published
subject
keywords
drilling, implant, osteotomy, temperature, thermal exposure
in
Clinical Oral Implants Research
volume
32
issue
6
pages
11 pages
publisher
Wiley-Blackwell
external identifiers
  • scopus:85102743219
  • pmid:33629437
ISSN
0905-7161
DOI
10.1111/clr.13729
language
English
LU publication?
yes
id
b9a77f6c-e7d8-4911-825d-30872abbc5d0
date added to LUP
2021-04-06 09:35:27
date last changed
2023-02-02 01:22:53
@article{b9a77f6c-e7d8-4911-825d-30872abbc5d0,
  abstract     = {{<p>Objectives: Thermal and mechanical stresses during osteotomy preparation can impair implant osseointegration. This study investigated implant osseointegration following the measurement of temperature exposure during osteotomy drilling, varying drill design, sequence, and drill wear. Materials and methods: 36 tapered implants were placed in a mandibular minipig model after guided drilling of implant osteotomies using 4 different groups: (1) control drills with a conservative, sequential drilling sequence, (2) control drills using a shortened drill sequence (PF), (3) novel test drill displaying an optimized drill design and surface treatment, PF, and (4) aged test drill, PF. Intraosseous temperatures during drilling were measured using a temperature probe. BIC, fBIC, and tissue reactions were histomorphometrically derived after 2 and 8 weeks of healing. Results: Compared to control drills (1) or (2), test drills (3) resulted in significantly lower maximum temperatures ((35.4 (CI 30.2–40.5)°C vs. (46.5 (CI 41.0–52.0)°C, p =.0021)) and shorter drill times ((4.5 (CI 1.6–7.3)sec vs. 10.3 (7.3–13.4)sec). Lower osteotomy temperature values and shorter drill times corroborated with significantly higher BIC after 2 and 8 weeks healing for the test (3) compared to control groups (2) (2 weeks: (44.9 (CI 34.1–55. 7)% vs. (31.3 (CI 20.5–42.2)%, p = &lt;.0001 and 8 weeks: (73.7 (CI 64.2–83.2)% vs. (66.2 (CI 57.0–75.4)%, p = &lt;.0455). Conclusion: The improved osseointegration of implants placed after osteotomy preparation with novel test drills using a shortened drill sequence compared to standard drills and conventional drill protocols might be attributed to more favorable thermal profiles and less mechanical stress exerted on the bone surrounding the implant osteotomy.</p>}},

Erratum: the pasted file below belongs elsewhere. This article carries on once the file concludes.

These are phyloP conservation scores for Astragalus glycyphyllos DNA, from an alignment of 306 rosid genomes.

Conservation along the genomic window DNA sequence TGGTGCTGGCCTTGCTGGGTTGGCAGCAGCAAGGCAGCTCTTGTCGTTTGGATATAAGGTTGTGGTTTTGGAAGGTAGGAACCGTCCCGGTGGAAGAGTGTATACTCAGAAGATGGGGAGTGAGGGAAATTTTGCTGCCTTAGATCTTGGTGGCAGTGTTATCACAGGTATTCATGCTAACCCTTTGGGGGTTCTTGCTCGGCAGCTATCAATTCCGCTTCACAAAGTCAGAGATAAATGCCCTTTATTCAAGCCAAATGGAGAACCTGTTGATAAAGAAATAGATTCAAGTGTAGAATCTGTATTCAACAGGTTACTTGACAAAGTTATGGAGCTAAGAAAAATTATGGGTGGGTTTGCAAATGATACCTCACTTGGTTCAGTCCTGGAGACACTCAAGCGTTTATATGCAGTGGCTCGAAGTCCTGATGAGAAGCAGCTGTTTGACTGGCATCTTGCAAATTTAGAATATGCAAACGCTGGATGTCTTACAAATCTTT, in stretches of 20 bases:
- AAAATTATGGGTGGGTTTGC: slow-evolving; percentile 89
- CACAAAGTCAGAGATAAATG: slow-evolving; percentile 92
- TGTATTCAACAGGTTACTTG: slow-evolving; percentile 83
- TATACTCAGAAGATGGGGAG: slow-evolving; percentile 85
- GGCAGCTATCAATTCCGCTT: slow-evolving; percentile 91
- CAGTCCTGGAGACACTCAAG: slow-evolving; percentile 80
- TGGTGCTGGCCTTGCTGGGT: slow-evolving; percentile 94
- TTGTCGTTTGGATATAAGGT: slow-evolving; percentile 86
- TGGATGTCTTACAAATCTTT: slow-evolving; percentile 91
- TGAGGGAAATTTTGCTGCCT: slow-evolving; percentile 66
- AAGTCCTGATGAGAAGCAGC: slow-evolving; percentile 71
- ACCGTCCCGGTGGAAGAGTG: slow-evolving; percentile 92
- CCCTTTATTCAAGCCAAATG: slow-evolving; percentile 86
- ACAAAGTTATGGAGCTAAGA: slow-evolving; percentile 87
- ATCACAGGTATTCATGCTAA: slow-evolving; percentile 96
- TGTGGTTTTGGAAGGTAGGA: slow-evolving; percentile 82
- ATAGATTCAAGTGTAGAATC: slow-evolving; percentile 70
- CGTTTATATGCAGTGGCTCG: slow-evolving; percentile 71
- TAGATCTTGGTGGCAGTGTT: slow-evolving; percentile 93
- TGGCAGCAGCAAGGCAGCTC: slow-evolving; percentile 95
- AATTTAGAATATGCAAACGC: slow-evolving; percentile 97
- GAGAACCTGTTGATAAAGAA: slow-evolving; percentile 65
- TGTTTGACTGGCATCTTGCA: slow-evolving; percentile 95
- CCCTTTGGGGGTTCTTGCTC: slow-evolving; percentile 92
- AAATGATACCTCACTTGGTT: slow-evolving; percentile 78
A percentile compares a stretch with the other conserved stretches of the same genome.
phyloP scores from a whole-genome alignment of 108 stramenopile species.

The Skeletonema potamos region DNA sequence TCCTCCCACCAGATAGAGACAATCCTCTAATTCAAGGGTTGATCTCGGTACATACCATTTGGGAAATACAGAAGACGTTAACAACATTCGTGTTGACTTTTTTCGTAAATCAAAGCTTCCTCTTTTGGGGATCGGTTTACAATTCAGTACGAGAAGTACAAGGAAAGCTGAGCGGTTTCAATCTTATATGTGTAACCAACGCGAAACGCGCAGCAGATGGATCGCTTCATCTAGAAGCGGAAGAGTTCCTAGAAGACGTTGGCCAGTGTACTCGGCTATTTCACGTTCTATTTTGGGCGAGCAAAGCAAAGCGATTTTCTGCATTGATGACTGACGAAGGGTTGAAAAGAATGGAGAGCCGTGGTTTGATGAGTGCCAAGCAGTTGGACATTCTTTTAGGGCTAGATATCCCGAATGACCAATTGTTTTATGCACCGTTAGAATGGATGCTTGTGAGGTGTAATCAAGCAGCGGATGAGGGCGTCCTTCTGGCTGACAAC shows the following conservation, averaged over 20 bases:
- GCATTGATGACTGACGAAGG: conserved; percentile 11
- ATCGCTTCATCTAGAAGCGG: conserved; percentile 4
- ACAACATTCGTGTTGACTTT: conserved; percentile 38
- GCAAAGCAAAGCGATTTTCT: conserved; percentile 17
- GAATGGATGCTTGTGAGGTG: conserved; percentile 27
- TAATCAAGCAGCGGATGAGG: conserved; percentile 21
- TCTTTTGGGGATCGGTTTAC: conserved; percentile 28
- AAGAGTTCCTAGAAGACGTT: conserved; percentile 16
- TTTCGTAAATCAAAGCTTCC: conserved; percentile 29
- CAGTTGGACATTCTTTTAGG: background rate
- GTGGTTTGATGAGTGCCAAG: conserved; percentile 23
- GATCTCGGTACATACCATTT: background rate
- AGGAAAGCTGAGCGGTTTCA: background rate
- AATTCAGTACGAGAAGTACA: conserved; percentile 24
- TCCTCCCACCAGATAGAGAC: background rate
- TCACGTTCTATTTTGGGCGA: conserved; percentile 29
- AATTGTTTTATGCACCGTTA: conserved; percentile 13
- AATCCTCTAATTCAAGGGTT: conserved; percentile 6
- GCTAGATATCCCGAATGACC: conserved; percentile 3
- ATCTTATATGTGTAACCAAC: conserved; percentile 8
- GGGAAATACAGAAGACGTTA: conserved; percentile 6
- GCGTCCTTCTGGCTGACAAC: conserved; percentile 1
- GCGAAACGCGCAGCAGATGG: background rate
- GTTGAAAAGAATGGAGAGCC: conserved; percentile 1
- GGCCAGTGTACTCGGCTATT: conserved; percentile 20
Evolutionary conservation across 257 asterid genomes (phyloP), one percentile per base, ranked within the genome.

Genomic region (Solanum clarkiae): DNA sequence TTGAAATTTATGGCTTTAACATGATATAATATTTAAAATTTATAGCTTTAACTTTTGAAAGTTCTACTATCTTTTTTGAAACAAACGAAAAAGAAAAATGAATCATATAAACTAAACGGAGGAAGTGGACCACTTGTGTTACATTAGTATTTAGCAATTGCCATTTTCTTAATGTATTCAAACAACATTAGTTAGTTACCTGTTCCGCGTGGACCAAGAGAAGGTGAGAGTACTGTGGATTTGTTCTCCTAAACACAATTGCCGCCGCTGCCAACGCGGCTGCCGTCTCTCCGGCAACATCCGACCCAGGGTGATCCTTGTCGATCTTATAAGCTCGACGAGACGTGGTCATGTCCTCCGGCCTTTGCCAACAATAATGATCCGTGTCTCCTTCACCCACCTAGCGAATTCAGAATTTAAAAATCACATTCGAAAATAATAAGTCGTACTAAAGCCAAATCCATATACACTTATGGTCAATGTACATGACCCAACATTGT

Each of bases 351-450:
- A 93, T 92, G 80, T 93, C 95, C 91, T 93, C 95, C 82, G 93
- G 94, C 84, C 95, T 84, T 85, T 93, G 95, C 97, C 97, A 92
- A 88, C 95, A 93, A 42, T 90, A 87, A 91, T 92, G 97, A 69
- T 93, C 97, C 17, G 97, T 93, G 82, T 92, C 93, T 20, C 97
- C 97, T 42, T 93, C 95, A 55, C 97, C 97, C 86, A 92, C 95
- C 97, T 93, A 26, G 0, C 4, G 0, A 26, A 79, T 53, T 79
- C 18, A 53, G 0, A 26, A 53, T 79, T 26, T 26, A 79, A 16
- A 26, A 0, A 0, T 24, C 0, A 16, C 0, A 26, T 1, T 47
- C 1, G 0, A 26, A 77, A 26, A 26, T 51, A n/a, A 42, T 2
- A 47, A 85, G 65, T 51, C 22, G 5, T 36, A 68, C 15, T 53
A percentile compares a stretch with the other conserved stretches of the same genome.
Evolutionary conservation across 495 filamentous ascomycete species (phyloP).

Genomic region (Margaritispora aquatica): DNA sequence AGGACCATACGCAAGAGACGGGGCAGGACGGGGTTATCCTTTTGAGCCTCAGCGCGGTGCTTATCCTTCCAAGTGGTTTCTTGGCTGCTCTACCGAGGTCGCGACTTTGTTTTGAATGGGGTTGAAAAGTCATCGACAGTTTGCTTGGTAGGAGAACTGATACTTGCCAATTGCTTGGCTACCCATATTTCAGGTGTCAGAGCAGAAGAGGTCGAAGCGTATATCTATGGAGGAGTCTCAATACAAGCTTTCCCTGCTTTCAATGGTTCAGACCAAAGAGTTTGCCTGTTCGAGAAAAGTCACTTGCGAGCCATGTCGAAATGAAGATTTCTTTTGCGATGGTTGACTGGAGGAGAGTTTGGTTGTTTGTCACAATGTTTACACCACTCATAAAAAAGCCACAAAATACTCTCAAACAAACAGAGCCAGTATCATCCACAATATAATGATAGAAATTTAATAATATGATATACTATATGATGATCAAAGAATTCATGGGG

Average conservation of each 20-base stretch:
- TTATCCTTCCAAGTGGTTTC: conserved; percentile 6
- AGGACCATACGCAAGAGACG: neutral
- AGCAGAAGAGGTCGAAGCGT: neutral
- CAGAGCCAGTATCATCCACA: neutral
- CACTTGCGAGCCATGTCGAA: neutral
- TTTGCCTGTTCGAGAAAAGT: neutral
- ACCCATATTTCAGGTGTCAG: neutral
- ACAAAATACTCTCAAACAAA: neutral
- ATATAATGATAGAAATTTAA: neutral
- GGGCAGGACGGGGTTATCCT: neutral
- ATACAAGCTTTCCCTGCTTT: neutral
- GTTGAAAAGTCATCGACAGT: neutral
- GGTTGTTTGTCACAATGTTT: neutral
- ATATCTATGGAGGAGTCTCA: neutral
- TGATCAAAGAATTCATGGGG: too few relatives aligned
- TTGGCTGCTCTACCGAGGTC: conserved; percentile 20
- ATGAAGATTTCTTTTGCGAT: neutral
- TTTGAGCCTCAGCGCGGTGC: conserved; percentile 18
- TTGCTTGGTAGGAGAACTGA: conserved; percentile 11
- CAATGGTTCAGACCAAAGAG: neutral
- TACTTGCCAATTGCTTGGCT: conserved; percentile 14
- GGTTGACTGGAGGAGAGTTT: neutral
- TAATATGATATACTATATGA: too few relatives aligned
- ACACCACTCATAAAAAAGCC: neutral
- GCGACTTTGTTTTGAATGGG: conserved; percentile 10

author       = {{Heuzeroth, Raphael and Pippenger, Benjamin E. and Sandgren, Rebecca and Bellón, Benjamin and Kühl, Sebastian}},
  issn         = {{0905-7161}},
  keywords     = {{drilling; implant; osteotomy; temperature; thermal exposure}},
  language     = {{eng}},
  month        = {{06}},
  number       = {{6}},
  pages        = {{672--683}},
  publisher    = {{Wiley-Blackwell}},
  series       = {{Clinical Oral Implants Research}},
  title        = {{Thermal exposure of implant osteotomies and its impact on osseointegration—A preclinical in vivo study}},
  url          = {{http://dx.doi.org/10.1111/clr.13729}},
  doi          = {{10.1111/clr.13729}},
  volume       = {{32}},
  year         = {{2021}},
}